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Family politics behind Hyatt's going public?

The global hotel chain has a sterling balance sheet and no need to raise cash.

August 14, 2009|Michael Oneal

If it weren't for family politics, would the Pritzkers be taking Hyatt Hotels Corp. public?

Preliminary offering documents filed with the Securities and Exchange Commission suggest there is little other reason to sell shares in the Chicago family's crown jewel during the worst economy since the Great Depression.

The documents pull back the curtain for the first time on a global hotel behemoth with a sterling balance sheet and no apparent business need to raise cash right now.

From 2004 through 2008, Hyatt revenue grew from $2.7 billion to $3.8 billion. Cash flow almost doubled, to $687 million.

As of June 30, the company had $968 million in cash and $612 million in debt. Despite the credit crunch, it recently amended its credit agreement to provide an additional $1.5 billion in borrowing capacity.

Ordinarily, such a company would probably command a high premium in the public markets. But these are not ordinary times.

The collapsing economy has decimated the lodging business, and the documents show that Hyatt is no exception.

The company's operating results started to fall off a cliff last year, and for the first six months of 2009 revenue dropped 19%, to $1.6 billion, from the same period a year earlier. Cash flow was cut in half, falling from $417 million to $210 million, and on a net basis the company lost $36 million. Hyatt warned that a recovery in lodging would probably lag behind improvement in the broader economy.

Noting that asset values in the lodging industry have fallen 40% to 50% since their peak in 2007, John Arabia, a senior lodging analyst with Green Street Advisors in Newport Beach, said it was a difficult time for the industry.

Even if hotel occupancy rates stabilize soon, he said, big travel wholesalers are wielding unprecedented power to drive down room prices, a trend that may continue into 2010.

"Would valuations have been different if they had gone public at the industry's peak in 2007?" Arabia asks. "Clearly."

For the Pritzkers, however, many big decisions these days are driven by an agreement made after a family rift to divide their empire among 11 adult cousins by 2011.

In this case, the company will collect some proceeds from selling Hyatt shares. But the public offering's main purpose appears to be providing a cash-out opportunity for family members who hold 85% of Hyatt. Two other investors, Goldman Sachs Group Inc., which owns 7.5%, and Madrone Capital Partners, which owns 6.1%, will also have the chance to sell shares. Madrone is controlled by Rob Walton, Wal-Mart Stores Inc. chairman and an heir to the retail fortune.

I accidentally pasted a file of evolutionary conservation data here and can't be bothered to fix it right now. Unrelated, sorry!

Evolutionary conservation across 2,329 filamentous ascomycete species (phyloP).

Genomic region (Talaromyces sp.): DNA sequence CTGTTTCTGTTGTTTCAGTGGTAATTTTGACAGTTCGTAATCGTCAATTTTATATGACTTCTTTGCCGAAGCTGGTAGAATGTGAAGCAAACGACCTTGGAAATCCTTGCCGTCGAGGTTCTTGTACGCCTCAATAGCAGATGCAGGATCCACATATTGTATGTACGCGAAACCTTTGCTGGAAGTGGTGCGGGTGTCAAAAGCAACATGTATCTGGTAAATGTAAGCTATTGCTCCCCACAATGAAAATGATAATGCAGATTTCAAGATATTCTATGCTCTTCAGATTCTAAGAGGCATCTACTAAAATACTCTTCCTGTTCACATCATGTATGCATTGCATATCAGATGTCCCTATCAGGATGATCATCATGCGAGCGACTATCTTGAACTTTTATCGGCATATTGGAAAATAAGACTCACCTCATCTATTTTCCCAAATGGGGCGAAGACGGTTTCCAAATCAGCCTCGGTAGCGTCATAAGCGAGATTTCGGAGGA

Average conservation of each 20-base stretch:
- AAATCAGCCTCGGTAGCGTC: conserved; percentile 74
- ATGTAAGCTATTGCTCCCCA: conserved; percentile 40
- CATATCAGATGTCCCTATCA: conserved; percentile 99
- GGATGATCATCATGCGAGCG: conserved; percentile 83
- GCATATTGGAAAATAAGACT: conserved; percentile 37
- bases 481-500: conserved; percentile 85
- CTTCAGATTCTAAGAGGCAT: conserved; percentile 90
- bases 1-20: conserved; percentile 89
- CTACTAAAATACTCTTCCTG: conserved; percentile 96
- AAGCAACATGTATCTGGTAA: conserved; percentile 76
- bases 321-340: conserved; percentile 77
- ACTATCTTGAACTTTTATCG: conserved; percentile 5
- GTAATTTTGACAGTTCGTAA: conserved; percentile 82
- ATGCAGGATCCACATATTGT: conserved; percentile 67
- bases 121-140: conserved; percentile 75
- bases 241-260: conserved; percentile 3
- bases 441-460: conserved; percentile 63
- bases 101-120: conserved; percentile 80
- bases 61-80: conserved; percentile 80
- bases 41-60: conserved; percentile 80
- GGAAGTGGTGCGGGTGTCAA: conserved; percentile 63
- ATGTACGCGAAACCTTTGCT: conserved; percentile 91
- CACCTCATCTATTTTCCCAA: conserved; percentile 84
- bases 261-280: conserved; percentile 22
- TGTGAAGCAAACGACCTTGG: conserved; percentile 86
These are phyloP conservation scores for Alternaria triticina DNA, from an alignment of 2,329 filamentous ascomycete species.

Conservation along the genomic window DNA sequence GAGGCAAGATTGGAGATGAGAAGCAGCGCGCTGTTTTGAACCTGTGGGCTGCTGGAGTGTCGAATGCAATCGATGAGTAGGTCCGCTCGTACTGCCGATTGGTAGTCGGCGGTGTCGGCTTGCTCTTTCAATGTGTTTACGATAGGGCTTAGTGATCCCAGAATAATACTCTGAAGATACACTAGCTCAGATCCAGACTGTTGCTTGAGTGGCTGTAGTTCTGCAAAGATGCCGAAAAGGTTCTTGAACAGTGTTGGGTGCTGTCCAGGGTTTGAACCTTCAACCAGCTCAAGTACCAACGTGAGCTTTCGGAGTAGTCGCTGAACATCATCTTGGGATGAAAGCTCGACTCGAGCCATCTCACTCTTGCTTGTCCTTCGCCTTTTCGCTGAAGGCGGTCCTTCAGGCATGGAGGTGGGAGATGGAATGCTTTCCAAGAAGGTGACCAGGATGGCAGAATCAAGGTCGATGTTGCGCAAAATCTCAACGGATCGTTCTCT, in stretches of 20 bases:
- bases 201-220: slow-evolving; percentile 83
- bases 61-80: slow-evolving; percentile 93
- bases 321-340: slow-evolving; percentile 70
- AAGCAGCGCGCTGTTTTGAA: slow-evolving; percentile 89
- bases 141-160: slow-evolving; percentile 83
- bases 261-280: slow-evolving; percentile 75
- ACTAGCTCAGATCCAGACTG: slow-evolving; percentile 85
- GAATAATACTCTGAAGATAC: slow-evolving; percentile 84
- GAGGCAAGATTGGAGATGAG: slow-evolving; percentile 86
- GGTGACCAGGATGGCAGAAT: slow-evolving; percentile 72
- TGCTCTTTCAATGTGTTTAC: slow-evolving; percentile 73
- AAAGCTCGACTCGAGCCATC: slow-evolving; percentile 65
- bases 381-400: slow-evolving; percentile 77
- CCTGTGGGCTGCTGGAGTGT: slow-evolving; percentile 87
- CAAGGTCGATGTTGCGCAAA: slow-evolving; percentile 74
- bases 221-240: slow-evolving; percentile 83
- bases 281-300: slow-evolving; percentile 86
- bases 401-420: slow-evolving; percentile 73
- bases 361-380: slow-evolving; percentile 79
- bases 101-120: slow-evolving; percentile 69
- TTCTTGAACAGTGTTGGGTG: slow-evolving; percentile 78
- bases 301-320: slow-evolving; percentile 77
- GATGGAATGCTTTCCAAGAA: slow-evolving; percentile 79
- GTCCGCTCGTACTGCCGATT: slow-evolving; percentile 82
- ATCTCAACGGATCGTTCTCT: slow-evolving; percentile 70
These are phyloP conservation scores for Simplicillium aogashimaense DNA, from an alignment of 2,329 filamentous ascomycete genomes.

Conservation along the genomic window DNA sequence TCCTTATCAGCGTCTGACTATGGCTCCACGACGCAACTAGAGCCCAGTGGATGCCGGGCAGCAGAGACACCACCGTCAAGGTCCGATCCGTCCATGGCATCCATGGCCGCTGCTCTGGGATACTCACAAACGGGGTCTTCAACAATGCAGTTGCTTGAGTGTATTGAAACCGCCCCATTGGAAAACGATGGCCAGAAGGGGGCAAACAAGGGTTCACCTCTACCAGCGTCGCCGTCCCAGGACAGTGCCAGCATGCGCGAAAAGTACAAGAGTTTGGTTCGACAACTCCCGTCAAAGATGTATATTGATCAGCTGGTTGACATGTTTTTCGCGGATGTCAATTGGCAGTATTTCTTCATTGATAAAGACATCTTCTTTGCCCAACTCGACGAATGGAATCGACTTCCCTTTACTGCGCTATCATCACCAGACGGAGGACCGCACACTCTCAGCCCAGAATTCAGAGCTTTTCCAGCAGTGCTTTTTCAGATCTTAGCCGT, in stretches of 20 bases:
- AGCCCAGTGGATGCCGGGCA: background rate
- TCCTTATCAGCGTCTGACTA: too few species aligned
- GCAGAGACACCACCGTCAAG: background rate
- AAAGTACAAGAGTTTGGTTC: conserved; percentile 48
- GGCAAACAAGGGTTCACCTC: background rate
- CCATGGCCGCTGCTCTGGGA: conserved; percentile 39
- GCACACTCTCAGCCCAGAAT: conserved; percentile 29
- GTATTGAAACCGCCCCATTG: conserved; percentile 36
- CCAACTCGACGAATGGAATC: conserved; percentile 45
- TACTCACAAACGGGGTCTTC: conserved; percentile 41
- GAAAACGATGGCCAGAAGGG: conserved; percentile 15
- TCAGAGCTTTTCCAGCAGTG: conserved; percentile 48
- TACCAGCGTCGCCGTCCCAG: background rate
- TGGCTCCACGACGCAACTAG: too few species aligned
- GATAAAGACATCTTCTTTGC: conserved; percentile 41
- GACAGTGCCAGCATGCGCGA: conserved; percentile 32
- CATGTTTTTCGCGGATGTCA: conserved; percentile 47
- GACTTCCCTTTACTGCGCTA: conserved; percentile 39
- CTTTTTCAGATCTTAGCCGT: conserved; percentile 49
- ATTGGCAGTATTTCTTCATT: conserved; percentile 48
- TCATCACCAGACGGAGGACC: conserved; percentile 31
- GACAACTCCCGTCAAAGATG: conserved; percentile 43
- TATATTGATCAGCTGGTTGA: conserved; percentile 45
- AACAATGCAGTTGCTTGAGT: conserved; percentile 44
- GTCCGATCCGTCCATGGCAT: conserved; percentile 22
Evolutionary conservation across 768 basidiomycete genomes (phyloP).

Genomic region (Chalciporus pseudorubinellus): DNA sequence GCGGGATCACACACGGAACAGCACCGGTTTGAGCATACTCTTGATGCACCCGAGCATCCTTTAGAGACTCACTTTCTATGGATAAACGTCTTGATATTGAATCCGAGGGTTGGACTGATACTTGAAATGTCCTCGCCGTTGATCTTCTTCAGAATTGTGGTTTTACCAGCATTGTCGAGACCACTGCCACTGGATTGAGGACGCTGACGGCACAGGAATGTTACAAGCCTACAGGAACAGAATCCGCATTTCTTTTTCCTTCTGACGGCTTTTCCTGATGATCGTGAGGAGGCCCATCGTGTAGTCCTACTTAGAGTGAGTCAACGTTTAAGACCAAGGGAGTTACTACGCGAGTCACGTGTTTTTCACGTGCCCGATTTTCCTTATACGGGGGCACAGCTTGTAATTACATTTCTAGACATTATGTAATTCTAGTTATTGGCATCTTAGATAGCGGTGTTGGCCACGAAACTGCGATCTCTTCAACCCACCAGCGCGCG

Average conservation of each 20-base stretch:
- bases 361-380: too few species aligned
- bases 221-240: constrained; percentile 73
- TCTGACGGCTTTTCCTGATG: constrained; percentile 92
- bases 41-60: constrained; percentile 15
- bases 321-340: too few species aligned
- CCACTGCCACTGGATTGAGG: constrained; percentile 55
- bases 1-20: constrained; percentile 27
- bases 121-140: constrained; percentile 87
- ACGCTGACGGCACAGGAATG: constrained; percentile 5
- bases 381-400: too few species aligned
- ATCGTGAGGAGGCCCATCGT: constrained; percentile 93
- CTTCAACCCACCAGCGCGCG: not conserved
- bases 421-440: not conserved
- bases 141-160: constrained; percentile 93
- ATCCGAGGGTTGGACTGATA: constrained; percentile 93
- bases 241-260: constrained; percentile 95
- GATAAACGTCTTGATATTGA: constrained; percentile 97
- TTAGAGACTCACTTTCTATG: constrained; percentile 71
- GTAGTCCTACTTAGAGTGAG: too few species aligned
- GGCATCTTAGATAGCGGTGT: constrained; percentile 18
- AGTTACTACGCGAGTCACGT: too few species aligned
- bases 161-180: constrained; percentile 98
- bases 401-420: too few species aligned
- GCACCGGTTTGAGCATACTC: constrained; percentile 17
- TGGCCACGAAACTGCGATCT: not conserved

The job of dividing the family assets falls to Thomas Pritzker, Hyatt's executive chairman and one of three trustees of the family's interests. Since 2007, he has generated at least $5.5 billion to distribute to family members by selling $1 billion in Hyatt securities to Goldman and Madrone and 60% of the family's Marmon Group industrial conglomerate to Warren Buffett's Berkshire Hathaway Inc. for $4.5 billion.

With the Hyatt offering, Pritzker will try to raise at least $1.15 billion for the company and selling shareholders immediately, while setting up a mechanism for family members to liquidate their remaining holdings if they choose without compromising the rest of the family's control over the public company.

The documents show that several provisions in the offering will enhance the Pritzkers' control. The public company will have two classes of stock: Class A, each share of which would have one vote, and Class B, which would have 10 votes. The number of shares in each class has yet to be determined. But the prospectus makes plain that the family will have clear voting control.

The family, Goldman and the Walton entity have also agreed to vote their shares as a block with the Hyatt board of directors when it comes to decisions such as asset sales or takeover offers. Moreover, although family members can sell stock over time, they can sell only 20% of their holdings each year through 2015 (unless the board decides otherwise).

Experts say this gradualism serves two functions: It prevents too many shares from flooding the market and diluting the value of each, and it helps the family retain ultimate control over Hyatt while any unwinding occurs.

As the prospectus warns potential investors: "This concentrated control will limit your ability to influence corporate matters, and the interests of [the] Pritzker family . . . may not coincide with our interests or your interests."

The family's decision to go public at a nadir for the hotel market may be Exhibit A supporting that statement. Even the prospectus points out that when the board's compensation committee set a price for equity grants under Hyatt's long-term incentive plan, shares priced at $29 each in September 2008 were priced at just $13 in June 2009.

A Hyatt spokeswoman said that because of SEC rules, the company couldn't comment during the registration period.

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mdoneal@tribune.com

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